Horse McDonald in Careful
Gilded Balloon at the Museum (venue 64)
The first thing to note for those of you who are Horse fans is that this show falls in the Theatre, not Music category. Yes, she sings but be prepared for only a few bits and pieces of songs even though the show bears the same title, Careful, as one of her hits. But it’s no less spellbinding for all that.
It’s autobiographical and beginning with her childhood in Lanark, she shares her journey with us of the confusing and intense struggles facing a lassie in small town Scotland in the 60s and 70s who knows, and shows, herself to be “different”. It was a difference that, among other things, emboldened the local policewoman to shout “Lezzie” at her as she walked down the street, a woman on a train to sit beside her and cajole her into an appointment at the hospital and doctors of various specialisations to attempt their form of “treatment”. Thank God they all fail – thanks in no small part to the sanctuary of her bedroom where she wrote songs, adored David Cassidy, and used her music “to cry out to the universe for love.”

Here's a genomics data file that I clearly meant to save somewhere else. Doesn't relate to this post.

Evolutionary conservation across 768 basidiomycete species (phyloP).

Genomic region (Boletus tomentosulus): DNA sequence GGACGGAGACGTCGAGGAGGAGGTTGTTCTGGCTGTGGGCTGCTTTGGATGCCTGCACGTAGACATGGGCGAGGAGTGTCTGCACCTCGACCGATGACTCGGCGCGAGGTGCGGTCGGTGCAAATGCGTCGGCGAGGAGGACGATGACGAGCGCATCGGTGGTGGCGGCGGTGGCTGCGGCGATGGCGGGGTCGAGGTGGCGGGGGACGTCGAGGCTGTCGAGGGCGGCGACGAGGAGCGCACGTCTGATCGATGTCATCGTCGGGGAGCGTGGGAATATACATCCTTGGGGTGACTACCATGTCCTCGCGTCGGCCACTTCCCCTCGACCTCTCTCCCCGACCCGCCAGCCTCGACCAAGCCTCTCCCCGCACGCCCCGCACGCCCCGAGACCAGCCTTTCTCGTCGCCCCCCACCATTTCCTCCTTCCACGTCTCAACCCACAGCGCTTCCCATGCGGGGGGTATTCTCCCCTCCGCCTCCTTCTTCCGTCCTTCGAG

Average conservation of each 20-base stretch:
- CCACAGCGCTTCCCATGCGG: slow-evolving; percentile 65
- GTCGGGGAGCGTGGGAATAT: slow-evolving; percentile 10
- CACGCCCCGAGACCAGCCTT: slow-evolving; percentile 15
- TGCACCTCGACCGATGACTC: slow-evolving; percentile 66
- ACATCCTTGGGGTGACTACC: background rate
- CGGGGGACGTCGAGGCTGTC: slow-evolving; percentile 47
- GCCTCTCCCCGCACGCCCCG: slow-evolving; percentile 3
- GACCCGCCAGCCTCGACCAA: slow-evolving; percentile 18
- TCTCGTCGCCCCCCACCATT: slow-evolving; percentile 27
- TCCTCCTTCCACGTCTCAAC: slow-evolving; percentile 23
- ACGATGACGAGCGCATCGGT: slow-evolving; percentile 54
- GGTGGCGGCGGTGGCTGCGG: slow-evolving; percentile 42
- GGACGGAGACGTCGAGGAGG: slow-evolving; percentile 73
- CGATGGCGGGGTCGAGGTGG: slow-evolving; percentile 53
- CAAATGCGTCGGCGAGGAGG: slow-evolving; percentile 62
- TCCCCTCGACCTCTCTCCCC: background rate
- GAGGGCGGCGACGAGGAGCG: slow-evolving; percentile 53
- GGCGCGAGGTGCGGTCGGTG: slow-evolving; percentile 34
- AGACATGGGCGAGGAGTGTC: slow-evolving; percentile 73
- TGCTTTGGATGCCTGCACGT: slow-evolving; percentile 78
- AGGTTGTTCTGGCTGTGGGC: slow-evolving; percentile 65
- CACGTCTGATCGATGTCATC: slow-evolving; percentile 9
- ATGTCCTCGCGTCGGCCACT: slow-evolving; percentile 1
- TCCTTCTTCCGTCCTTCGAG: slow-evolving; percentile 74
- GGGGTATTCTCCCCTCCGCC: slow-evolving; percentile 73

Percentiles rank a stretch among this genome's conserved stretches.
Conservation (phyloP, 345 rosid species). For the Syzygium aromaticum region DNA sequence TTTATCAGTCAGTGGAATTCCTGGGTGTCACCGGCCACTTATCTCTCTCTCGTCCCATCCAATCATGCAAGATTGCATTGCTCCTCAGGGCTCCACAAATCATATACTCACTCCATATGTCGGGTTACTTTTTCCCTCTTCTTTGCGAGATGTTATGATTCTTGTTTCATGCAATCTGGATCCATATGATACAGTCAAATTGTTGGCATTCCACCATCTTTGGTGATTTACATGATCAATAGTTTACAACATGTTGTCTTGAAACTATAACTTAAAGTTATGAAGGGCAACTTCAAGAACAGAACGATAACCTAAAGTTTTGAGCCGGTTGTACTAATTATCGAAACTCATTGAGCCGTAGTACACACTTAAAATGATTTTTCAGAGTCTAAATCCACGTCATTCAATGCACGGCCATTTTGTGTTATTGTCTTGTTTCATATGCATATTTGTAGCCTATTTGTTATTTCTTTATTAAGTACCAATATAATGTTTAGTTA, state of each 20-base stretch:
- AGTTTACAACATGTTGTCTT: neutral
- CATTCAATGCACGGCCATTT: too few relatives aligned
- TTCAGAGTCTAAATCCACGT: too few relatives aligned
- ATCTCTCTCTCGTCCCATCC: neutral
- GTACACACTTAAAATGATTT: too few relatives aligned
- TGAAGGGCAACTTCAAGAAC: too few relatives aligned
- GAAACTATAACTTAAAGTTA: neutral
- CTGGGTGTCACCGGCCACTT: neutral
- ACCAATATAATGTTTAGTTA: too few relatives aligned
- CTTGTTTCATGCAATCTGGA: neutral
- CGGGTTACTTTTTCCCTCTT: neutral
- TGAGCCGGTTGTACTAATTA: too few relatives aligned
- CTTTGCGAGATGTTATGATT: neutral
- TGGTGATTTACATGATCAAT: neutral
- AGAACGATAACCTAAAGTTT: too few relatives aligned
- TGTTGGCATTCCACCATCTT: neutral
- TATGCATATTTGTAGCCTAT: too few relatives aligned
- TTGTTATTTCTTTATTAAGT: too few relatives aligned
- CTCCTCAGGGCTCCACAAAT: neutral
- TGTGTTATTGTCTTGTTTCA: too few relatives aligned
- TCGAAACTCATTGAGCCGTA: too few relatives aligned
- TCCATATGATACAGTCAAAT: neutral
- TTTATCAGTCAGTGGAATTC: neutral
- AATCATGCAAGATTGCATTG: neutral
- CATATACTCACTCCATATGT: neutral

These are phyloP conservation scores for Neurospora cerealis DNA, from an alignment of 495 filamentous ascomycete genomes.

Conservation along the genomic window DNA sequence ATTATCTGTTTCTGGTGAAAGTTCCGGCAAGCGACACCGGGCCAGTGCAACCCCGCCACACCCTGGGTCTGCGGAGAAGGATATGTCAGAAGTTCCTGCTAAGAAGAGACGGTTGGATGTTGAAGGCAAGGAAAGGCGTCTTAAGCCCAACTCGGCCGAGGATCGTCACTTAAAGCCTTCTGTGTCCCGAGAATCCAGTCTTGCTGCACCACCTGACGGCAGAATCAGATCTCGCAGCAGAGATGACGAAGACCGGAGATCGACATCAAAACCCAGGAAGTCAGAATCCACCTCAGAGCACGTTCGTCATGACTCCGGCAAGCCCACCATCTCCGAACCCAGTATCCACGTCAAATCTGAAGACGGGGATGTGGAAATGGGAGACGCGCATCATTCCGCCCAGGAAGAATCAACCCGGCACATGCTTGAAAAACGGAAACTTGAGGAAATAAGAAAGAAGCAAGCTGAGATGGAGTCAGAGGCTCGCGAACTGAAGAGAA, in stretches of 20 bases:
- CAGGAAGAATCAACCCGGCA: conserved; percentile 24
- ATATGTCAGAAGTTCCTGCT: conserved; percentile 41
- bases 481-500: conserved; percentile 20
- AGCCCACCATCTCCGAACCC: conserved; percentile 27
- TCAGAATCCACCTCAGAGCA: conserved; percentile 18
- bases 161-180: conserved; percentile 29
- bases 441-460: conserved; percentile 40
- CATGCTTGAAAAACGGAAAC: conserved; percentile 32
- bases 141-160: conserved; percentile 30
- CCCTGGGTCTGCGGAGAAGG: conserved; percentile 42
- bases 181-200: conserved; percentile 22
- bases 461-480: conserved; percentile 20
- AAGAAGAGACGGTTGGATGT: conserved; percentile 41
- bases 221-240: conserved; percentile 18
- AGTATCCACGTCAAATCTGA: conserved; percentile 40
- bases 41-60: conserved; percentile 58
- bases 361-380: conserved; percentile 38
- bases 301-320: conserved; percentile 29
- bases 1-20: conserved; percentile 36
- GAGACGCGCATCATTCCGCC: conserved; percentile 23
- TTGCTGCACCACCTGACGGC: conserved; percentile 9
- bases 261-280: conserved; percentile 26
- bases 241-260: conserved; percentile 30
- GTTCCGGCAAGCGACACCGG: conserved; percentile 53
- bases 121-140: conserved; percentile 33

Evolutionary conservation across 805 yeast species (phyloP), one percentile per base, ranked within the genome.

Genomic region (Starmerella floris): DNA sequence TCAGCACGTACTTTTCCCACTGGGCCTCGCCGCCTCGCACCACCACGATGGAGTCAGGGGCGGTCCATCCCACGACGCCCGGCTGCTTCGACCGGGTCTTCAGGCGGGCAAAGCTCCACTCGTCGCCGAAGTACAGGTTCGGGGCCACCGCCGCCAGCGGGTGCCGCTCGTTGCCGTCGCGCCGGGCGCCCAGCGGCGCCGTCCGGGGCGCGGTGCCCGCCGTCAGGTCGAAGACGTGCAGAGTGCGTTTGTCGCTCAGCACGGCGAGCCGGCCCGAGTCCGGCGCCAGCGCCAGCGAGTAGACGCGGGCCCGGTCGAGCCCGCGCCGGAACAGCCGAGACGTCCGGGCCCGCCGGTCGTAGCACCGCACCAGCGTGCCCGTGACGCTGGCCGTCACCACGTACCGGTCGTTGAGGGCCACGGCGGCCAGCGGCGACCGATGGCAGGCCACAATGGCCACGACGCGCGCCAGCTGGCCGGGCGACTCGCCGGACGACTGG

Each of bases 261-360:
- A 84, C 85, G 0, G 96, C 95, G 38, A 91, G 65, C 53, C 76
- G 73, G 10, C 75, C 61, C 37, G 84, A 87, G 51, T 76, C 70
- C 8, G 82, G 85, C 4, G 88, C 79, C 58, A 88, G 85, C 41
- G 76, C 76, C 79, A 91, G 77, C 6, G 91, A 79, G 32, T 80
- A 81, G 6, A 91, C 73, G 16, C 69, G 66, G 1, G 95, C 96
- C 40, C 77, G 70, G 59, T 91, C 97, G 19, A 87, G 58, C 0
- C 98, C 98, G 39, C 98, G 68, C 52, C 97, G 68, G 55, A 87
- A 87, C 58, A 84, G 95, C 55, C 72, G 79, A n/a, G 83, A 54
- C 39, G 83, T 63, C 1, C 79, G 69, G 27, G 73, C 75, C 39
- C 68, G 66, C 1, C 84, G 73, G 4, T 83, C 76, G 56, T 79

We learn too that even when the future began to look bright with a record-deal and songs about to break big, a problem with her vocal chord silenced her again. But she came back stronger than ever – and that is one of the themes of this simple but inspirational show: find your voice and use it.
Even though the set is sparse, just two cozy, old armchairs and a photograph of her parents, we are convincingly transported through time and space and by the end we are all cheering for her at the Royal Albert Hall.
Written and directed by two bright lights of Scottish theatre, Lynn Ferguson and Maggie Kinloch respectively, the show delivers something for everyone: for fans, a chance to spend time up close and personal with a fave musician; and for those unfamiliar with Horse, it’s a well-acted and touching story of survival that everyone can – and did – stand and cheer for.